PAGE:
DATE: 7/15/2009 12:52:00 PM
When I began planning my garden for the season, I envisioned spring peas climbing up a little garden fence I posted in the back of the plot. I would start the cucumbers in early May, 6 inches away from the pea vines, and by the time the cucumber plants reached a substantial size, the peas would be over, and the cucumbers would begin to train up the same fence. See how the cucumber tendrils wrap around the fencing? The pea tendrils do the same thing. The challenge, of course, is to constantly adjust the plants so that the tendrils clench on to what you want, and not onto other plants, strangling the leaves and potentially killing other plants.
In my case, the tendrils of the cucumbers and peas got into a wrangle. I don't know how else to describe it, but co-strangulation.
The peas came out of the garden today. Honestly, I think this is the last year I'll grow peas. When I decided to plant them, I thought the young leaves would be a lovely addition to my spring mesclun mix. As the vines matured, I would have the snap peas. The leaves (tendrils) were too tough and the most peas I was able to harvest in a 3 day period fit into the palm of my hand.
AUTHOR:T.W. Barritt at Culinary Types
DATE:7/15/2009 02:28:00 PM
It's fun to watch the story of your garden unfold, and I think you have an option to create a whole new gardening glossary!
AUTHOR:Lydia (The Perfect Pantry)
DATE:7/15/2009 04:36:00 PM
Gosh, it's a battleground back there in the garden! Who knew???
DATE:7/15/2009 08:52:00 PM
I've given up on peas, too. They're supposed to be a spring vegetable, but it was always June before they really started to produce. I was never able to get them out of the plot before it was time to plant the tomatoes. Then last year, something happened and the peas never really grew - I think I have a nematode problem, because the same bed is performing poorly this year, too.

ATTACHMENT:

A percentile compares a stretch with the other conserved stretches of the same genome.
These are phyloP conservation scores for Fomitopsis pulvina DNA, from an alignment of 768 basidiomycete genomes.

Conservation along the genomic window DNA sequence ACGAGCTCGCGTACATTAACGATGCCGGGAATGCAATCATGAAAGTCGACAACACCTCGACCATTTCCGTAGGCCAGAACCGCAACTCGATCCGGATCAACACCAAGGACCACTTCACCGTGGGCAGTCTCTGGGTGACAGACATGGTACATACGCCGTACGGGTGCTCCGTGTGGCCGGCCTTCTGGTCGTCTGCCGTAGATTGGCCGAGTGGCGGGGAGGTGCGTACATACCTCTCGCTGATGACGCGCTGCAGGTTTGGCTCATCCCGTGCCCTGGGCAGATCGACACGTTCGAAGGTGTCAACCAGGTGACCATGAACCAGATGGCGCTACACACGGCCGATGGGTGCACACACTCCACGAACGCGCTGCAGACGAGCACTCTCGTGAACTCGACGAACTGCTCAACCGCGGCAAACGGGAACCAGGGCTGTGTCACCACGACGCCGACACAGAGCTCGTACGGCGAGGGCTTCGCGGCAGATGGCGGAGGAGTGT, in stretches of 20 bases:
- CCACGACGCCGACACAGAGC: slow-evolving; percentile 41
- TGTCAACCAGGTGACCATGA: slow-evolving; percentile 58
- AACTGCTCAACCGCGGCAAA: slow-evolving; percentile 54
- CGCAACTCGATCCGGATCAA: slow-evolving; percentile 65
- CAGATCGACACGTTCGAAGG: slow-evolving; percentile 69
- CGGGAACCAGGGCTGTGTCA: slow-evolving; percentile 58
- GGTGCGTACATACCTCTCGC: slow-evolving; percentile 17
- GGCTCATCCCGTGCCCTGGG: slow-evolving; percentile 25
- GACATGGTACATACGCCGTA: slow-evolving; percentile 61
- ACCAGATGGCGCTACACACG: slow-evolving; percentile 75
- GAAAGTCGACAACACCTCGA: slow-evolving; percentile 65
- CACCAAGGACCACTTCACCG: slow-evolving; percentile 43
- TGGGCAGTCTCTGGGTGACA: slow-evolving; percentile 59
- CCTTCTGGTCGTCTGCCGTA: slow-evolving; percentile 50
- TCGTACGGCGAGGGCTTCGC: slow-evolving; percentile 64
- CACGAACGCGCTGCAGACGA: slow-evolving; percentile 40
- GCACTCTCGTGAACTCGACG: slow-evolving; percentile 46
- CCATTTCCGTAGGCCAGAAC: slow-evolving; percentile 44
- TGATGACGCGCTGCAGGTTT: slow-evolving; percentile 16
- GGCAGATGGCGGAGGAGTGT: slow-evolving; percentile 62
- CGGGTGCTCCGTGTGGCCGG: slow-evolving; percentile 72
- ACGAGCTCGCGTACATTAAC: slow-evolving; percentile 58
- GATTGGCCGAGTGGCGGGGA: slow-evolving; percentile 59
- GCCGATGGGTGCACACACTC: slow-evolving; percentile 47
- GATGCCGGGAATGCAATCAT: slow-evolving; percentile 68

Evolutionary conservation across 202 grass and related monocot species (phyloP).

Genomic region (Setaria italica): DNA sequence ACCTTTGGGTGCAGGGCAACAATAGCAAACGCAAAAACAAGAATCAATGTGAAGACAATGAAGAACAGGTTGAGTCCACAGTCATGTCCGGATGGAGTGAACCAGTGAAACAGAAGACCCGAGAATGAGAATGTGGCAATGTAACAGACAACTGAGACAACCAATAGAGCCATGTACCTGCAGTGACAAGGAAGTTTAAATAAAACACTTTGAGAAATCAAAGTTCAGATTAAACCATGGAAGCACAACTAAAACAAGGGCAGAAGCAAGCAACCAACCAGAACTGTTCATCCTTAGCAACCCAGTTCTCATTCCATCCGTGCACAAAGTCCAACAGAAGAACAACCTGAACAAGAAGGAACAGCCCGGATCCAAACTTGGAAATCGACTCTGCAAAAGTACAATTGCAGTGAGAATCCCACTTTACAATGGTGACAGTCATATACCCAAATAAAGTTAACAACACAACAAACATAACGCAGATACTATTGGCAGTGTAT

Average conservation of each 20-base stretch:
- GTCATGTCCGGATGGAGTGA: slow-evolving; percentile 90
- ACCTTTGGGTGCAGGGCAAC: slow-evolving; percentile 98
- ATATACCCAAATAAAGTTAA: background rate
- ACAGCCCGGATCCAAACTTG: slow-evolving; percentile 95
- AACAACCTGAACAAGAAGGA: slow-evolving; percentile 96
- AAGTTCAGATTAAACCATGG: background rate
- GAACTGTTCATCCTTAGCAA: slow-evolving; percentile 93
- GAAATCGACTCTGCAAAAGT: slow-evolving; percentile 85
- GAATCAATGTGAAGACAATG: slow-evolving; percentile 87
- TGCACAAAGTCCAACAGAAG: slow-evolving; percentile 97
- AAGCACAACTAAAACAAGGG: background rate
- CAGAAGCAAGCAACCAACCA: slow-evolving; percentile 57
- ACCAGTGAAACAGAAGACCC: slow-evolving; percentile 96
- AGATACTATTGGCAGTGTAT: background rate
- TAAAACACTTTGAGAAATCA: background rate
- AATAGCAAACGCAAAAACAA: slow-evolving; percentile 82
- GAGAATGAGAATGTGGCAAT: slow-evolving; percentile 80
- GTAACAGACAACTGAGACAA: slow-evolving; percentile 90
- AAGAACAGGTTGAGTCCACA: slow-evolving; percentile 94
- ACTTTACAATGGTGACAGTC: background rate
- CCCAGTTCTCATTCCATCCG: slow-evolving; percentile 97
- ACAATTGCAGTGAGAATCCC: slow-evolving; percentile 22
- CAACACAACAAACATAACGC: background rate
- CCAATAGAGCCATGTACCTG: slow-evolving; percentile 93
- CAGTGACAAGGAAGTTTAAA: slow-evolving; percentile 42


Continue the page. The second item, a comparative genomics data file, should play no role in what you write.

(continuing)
One trick I tried that was moderately successful was to plant peas in a teepee formation, around bamboo poles. I put a tomato seedling in the middle - the idea was that the peas would feed the tomato, and by the time that the peas were done, the tomato would grow enough that the bamboo poles could provide support. Once I get rid of the nematodes I might try that again.
I did get my fresh pea fix from our CSA the last couple of weeks - both sugar snaps and English shell peas. Yum!!
DATE:7/15/2009 08:54:00 PM
This happened to me last summer - this year I planted edamame instead. They are doing terrible - they've barely grown at all. I do love the pea tendrils, though, the curlicues and the way they wind around things, their kind of pretty.
DATE:7/16/2009 07:16:00 AM
T.W. Hopefully soon, I'll also have more to cook from the garden... right now I'm still in the early Summer lull, which I thought I had avoided.
Lydia -- Wait till the okra comes in, then things get really vicious.
Karen -- I also have one spot that doesn't do well. Can't figure out why.
And thank goodness for CSA's -- they can really fill in the gaps for the home gardener.
Reeni -- Ooh, edamame. I'll have to try that. Do you know if it's a hot climate plant? I agree, pea tendrils are beautiful, which is one of the reasons I grew them.
DATE:7/16/2009 12:35:00 PM
Who knew there would be such fierce competition!
DATE:7/16/2009 05:15:00 PM
Those darn peas are such trouble makers!
DATE:7/17/2009 08:32:00 PM
My Gran always used to say you had to have your peas planted by St. Patrick's day. I finally gave up after a few years of planting in the snow and never getting enough reward. She had a 1 acre garden and I think it takes that much space to get enough peas to truly enjoy. But oooooo the pea tendrils sauteed with garlic and sesame oil....ohhhh baby.